Considering this logic, the true question a potential product owner should ask is not “Do you need an app for that” but rather, “Do you have a real problem you wish to solve”?

What about the winery?

One final question remains: What do I think about making a mobile app for the winery?

When first posed the question, I carried on for a good 10 minutes without directly answering the question. Instead, I opted to provoke the co-founders to think about the need for a mobile app differently. After said provocation, one of the cofounders noted, “Perhaps the app transcends the winery”.

Exactly.

Framing the question around my own experiences, I want an app that helps me make sense of purchasing local wines. I purchase wines based upon my limited perception in how they will pair with the food I intend to eat. I understand the basics; red wines should be had with red meat and white wines with white meat. I have books specific to wine appreciation on my bookshelf. I have even gleaned some specific bits of knowledge from wine makers over the years, such as pairing a good syrah with steak due in part to the peppery note in the finish.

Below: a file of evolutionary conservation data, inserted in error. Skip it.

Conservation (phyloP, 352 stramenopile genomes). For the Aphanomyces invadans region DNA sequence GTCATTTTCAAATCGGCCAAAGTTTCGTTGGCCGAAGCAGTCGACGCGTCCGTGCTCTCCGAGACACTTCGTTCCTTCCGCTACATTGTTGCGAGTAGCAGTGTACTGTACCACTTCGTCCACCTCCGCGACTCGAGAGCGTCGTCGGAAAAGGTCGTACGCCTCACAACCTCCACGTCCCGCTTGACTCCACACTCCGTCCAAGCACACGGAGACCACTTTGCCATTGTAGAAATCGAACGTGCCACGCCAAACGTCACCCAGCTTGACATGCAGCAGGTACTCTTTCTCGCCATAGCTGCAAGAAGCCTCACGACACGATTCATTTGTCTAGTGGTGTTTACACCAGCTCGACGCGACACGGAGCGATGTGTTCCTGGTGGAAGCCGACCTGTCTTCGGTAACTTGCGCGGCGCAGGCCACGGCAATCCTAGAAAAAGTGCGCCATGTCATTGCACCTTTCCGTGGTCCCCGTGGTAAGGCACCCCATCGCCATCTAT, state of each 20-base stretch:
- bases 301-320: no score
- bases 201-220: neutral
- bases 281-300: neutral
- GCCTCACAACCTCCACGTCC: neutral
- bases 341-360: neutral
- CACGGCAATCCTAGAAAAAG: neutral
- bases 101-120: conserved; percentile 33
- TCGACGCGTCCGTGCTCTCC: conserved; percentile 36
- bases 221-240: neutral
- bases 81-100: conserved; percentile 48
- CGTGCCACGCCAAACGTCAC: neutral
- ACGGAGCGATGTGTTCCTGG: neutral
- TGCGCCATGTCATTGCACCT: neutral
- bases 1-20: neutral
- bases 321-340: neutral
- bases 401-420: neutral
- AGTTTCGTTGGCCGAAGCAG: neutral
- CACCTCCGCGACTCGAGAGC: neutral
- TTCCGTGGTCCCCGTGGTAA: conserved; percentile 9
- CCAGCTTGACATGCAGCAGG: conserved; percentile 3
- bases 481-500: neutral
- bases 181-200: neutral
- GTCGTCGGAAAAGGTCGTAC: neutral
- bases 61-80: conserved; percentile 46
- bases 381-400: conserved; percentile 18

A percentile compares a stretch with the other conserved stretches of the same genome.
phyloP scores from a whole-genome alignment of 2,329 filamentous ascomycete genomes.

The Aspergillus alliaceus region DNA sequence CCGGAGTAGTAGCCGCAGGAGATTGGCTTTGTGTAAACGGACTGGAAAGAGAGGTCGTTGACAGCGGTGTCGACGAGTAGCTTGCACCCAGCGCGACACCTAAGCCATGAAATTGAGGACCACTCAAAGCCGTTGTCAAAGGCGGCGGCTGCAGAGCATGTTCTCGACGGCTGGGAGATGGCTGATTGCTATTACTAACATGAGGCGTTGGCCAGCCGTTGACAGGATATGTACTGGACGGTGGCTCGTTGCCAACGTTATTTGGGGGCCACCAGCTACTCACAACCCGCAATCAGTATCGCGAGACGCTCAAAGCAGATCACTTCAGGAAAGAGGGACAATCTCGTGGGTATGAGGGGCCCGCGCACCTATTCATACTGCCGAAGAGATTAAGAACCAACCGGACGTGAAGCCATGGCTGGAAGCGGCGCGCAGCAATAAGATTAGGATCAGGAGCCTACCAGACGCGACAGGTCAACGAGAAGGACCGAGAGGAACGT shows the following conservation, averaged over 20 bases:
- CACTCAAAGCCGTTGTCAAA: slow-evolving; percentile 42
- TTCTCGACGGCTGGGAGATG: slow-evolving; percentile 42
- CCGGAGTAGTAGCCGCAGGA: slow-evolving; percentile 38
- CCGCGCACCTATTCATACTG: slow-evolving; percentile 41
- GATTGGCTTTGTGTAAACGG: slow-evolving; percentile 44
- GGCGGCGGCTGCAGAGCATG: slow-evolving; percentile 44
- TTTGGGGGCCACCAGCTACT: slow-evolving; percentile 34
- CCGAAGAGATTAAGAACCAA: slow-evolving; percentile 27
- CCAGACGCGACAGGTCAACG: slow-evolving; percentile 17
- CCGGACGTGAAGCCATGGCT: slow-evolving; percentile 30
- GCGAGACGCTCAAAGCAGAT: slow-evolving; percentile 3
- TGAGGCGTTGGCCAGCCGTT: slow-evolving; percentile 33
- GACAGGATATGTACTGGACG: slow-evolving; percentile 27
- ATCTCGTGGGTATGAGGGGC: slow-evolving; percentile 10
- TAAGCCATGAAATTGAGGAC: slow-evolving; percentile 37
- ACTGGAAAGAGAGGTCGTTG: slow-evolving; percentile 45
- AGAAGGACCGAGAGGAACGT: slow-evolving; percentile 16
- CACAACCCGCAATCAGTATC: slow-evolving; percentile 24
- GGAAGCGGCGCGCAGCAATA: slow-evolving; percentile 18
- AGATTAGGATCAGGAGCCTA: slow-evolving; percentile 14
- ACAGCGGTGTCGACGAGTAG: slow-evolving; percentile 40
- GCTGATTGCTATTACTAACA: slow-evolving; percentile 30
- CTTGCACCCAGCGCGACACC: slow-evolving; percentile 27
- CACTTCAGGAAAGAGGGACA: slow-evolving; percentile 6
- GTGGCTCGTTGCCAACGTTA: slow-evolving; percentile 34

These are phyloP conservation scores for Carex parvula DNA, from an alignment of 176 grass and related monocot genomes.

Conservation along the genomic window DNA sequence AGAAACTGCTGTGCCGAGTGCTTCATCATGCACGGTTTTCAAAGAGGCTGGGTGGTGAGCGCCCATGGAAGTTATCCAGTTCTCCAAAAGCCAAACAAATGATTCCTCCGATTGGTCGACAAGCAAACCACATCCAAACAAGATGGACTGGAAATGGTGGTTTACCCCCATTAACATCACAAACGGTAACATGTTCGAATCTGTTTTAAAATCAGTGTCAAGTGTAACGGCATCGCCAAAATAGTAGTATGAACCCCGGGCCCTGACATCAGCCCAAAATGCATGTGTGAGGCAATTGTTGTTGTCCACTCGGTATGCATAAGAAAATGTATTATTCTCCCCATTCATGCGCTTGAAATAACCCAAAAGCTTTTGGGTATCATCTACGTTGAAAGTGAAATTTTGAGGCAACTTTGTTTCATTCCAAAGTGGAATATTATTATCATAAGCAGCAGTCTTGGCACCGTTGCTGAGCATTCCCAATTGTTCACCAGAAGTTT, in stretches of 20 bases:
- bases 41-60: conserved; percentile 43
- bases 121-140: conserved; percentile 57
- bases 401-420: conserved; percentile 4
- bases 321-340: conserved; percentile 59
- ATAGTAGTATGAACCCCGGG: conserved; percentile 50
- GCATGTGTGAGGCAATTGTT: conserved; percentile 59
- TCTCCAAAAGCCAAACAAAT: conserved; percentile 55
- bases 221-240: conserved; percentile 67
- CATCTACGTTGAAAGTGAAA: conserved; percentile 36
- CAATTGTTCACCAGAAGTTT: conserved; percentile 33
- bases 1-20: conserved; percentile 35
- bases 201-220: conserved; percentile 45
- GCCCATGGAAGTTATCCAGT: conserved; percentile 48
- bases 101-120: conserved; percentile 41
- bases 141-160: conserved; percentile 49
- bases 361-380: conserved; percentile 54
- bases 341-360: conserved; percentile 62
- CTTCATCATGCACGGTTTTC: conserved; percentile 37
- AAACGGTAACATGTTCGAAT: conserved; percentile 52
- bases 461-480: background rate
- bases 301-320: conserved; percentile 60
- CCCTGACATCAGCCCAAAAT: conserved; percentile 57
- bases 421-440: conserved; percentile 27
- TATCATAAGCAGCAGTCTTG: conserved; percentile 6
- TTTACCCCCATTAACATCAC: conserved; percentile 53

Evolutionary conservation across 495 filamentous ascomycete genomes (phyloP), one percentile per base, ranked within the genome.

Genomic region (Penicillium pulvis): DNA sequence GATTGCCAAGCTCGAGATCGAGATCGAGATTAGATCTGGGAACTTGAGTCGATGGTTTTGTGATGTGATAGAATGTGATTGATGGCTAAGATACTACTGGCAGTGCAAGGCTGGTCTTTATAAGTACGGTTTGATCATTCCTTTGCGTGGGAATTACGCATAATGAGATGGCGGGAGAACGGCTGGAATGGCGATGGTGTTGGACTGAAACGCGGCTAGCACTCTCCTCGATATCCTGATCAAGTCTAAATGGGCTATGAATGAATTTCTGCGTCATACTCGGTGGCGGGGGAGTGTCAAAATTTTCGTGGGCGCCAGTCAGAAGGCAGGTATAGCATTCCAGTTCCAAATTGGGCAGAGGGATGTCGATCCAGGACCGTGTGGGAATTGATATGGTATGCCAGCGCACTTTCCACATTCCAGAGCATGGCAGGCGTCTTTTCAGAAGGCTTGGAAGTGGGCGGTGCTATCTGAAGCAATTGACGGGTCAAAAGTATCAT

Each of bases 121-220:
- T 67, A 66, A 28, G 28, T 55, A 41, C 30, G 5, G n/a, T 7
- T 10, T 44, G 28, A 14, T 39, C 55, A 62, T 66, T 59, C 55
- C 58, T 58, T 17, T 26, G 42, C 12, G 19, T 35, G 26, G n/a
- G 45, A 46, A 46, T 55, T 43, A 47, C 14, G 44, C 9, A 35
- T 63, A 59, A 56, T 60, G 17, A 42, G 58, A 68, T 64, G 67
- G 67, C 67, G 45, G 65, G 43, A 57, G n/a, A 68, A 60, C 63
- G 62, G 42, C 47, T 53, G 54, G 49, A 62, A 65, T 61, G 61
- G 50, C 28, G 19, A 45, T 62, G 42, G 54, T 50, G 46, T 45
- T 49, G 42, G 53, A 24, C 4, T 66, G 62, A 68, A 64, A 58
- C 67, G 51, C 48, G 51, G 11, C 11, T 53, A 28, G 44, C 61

I'm new to the area and know just enough about wine to be dangerous. I’m intrigued by labels, listen to recommendations and appreciate the passion shared by local wine drinkers. My pain point: what local wines should I purchase?

Give me an app that recommends wine pairings based upon the simple question “What are you eating tonight”. I want the recommended wines to come from a local winery, with reviews provided by residents and local app users. Give me tips about the best way to store, open and serve the wine. Give me a breakdown of the best local places to purchase wines. Give me recipes for food dishes that, when paired with the recommended wines, bring out the best flavors in both the food and drink. In short, aid me in my aspirations to be a man that truly understands how to enjoy good food, wine and company.

Do those things, and I will use your app constantly. Not because I have to, but because I love to use great apps.

- Gary Nakanelua, Developer
Blueprint Consulting Services